- Optimization Methods and Software
- Inverse Problems (parameter estimation, imaging and sensing, etc.)
- Optimal Control
- Optimal Experimental Design (OED)
- Bayesian Inference/Inversion
- Machine Learning
- etc.,

and to provide opportunities to share new findings, and to potentially contribute with research ideas/projects.

## Spring 2023

For the Spring 2023 semester, seminars will take place on Thursdays from 3:00pm-4.00pm in person in ACS 362C.

- April 24, 2023

**Kyle Wright**(Graduate Student, Applied Mathematics, University of California, Merced)

*Structured Inverse Eigenvalue Problems with applications in quantum systems*

**Title Talk:****Structured inverse eigenvalue problems (SIEPs) have applications in quantum systems. We will explore SIEPs for symmetric matrices with parameterized diagonal components. This includes methods for solving the general 2x2 case and other special cases. We then discuss the applications of these methods in quantum systems.**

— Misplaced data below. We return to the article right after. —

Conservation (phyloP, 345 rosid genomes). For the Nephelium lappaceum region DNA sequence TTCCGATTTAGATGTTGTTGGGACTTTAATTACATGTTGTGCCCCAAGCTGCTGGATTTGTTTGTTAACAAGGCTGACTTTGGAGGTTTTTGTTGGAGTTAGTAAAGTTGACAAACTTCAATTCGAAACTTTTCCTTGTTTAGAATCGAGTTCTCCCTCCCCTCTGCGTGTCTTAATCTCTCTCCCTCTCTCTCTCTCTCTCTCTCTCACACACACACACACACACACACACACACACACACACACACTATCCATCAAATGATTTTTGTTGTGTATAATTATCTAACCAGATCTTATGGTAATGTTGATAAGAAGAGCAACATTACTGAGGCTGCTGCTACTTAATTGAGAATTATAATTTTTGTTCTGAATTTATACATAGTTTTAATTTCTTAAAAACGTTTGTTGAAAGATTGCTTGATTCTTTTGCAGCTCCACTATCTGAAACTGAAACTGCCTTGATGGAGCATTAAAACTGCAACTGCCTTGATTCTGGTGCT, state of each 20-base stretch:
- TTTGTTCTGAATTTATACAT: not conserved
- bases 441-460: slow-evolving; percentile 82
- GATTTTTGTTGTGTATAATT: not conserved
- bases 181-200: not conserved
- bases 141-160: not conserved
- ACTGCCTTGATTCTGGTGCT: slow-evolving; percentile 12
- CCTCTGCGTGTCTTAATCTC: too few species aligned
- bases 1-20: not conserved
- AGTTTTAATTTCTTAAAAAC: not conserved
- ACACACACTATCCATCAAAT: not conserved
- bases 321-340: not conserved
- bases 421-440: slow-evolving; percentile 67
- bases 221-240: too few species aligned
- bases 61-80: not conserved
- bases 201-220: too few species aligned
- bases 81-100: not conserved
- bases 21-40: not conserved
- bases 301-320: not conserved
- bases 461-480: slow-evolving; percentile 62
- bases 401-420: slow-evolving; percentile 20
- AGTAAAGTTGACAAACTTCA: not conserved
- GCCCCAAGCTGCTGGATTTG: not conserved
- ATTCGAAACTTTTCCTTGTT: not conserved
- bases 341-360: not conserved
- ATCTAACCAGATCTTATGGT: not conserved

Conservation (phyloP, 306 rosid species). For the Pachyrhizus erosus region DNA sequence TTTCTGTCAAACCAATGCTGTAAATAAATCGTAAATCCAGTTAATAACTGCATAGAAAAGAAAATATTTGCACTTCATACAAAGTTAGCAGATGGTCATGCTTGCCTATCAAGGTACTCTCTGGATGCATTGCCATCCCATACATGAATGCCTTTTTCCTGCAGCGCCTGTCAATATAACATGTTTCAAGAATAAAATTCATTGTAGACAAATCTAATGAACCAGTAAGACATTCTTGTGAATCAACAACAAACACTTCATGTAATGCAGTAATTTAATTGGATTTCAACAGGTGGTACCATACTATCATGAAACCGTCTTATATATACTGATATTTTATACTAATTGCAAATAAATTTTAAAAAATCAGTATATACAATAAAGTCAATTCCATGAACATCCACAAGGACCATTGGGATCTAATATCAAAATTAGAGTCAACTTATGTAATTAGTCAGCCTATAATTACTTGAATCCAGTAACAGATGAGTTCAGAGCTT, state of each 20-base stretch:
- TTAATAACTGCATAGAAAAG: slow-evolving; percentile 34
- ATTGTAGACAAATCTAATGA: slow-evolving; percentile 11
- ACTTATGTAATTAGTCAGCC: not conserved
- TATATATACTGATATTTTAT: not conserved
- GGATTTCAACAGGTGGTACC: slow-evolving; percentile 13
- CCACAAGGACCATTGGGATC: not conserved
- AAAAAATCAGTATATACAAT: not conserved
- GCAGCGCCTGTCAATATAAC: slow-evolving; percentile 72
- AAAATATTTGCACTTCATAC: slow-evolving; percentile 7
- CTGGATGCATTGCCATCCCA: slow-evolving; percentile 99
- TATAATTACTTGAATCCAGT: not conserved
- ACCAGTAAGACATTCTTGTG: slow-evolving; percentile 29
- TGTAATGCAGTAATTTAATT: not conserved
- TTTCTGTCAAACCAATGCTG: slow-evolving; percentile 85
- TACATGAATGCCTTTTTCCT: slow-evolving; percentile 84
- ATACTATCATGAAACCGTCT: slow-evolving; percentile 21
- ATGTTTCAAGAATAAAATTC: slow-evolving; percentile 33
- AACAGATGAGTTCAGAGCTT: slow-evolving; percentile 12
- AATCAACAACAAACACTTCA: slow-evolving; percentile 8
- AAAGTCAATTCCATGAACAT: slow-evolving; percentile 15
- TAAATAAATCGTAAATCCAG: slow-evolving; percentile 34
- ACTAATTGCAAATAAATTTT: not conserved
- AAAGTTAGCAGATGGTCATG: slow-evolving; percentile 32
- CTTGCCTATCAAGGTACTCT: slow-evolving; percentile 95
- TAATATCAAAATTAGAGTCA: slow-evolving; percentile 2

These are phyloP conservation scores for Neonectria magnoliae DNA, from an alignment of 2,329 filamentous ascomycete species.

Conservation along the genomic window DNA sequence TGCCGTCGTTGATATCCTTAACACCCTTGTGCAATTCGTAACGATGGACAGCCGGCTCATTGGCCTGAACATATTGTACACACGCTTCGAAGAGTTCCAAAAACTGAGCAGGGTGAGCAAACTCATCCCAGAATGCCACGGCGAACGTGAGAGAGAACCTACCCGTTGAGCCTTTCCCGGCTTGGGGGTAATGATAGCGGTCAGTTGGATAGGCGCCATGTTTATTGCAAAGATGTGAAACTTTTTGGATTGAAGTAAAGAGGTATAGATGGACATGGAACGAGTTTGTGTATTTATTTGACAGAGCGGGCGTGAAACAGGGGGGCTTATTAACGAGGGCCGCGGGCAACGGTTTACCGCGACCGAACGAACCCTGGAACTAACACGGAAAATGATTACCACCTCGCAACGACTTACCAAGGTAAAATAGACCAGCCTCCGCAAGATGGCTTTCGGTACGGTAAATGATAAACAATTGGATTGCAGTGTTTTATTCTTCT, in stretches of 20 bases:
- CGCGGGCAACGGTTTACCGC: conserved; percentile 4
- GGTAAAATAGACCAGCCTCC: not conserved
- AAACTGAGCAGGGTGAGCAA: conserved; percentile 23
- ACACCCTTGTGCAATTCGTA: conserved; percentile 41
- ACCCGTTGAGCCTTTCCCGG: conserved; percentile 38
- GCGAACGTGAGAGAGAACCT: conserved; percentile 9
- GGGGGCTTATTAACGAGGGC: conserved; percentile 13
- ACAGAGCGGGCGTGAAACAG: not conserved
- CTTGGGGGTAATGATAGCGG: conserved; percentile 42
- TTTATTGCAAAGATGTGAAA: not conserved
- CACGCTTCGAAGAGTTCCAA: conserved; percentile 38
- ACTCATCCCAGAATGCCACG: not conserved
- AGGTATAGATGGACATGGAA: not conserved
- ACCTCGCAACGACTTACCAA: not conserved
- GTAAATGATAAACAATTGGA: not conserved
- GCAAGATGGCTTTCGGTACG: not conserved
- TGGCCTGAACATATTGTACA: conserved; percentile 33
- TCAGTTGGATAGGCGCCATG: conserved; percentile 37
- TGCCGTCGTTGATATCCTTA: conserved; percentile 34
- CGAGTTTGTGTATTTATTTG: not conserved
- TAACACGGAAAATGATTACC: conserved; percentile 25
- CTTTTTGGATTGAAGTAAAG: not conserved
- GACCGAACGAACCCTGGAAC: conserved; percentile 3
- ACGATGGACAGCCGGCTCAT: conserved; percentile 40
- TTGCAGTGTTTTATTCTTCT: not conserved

*Abstract:*- April 17, 2023

**Toby Isaac**(Argonne National Laboratory)

*Variable Metric Three Operator Splitting for Convex Optimization*

**Title Talk:****We explore the convergence properties of a variable metric formulation of the three operator splitting iteration of Davis & Yin, trying to balance convergence rates with robust adaptability.**

*Abstract:*- April 10, 2023

**Shashwat Sharan**(Graduate Student, Applied Mathematics, University of California, Merced)

*Quantum Mechanical Fluid Flow in a Channel (Dam Break Problem)*

**Title Talk:****The presentation involves quantum mechanical fluid flow in a channel. It discusses the classical dam break problem, an experiment conducted with Bose-Einstein condensates (BECs), and the Gross-Pitaevskii equation, which is used to model BECs. We also discuss how to numerically get its ground state and numerically evolve it in time.**

*Abstract:*- March 13, 2023

**Jacqueline Alvarez**(Graduate Student, Applied Mathematics, University of California, Merced)

*Machine Learning for Classifying Images with Motion Blur*